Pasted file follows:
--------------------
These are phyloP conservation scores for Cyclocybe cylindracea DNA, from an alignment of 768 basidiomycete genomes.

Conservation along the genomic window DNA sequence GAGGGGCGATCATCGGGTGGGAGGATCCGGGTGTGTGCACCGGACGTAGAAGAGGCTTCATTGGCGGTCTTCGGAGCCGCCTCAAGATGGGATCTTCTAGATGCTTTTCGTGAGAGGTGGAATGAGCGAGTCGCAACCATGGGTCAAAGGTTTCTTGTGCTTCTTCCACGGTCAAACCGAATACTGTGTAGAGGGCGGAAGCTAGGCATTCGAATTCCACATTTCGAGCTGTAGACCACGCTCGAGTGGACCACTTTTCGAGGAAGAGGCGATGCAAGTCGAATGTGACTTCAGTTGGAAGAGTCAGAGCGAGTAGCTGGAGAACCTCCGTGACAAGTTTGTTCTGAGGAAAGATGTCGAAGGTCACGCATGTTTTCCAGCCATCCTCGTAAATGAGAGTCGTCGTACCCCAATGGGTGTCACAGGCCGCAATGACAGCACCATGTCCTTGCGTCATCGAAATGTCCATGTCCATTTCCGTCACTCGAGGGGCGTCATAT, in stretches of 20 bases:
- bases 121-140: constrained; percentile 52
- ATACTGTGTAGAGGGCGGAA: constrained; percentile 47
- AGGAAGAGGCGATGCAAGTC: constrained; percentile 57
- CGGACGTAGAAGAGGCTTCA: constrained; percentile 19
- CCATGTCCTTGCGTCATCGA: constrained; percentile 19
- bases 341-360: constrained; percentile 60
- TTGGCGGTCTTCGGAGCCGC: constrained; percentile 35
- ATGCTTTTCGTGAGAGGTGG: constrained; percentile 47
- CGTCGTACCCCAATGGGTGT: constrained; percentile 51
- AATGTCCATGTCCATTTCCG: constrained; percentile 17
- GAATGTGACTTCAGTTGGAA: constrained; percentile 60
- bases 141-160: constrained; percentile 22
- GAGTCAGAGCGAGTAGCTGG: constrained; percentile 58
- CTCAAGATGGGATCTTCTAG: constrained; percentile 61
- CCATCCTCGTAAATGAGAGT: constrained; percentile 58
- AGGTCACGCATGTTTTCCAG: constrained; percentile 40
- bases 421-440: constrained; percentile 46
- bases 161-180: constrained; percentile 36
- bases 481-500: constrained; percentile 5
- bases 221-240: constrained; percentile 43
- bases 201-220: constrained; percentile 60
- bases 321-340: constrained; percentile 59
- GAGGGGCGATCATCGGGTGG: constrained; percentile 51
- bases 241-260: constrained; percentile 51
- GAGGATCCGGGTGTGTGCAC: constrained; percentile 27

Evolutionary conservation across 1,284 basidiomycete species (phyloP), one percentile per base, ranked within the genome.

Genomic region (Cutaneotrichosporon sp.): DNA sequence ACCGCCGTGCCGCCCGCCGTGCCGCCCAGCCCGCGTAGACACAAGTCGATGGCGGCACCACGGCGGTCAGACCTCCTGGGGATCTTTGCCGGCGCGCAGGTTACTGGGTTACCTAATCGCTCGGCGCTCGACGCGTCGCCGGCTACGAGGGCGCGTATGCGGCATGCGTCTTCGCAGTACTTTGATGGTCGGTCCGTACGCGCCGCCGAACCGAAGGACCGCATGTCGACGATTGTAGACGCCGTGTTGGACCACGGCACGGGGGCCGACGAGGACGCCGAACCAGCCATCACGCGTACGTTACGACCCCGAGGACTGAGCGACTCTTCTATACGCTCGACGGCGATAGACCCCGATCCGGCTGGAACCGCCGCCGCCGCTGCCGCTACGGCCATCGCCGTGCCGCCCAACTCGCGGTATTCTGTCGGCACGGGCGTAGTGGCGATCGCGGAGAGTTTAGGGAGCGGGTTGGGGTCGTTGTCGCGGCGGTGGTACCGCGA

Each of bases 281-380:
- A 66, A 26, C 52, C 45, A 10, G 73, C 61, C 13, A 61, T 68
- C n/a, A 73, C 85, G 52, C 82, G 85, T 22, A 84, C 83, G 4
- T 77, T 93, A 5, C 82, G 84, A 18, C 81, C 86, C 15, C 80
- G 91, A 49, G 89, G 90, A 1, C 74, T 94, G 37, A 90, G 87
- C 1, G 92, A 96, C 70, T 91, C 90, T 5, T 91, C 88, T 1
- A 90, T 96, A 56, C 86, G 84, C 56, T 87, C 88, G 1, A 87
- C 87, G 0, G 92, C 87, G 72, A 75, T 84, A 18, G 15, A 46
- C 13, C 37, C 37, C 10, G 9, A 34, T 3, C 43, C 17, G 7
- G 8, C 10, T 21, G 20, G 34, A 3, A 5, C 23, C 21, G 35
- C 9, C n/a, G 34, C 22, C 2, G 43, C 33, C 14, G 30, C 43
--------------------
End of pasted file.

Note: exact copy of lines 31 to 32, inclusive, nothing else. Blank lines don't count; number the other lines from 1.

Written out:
- A 66, A 26, C 52, C 45, A 10, G 73, C 61, C 13, A 61, T 68
- C n/a, A 73, C 85, G 52, C 82, G 85, T 22, A 84, C 83, G 4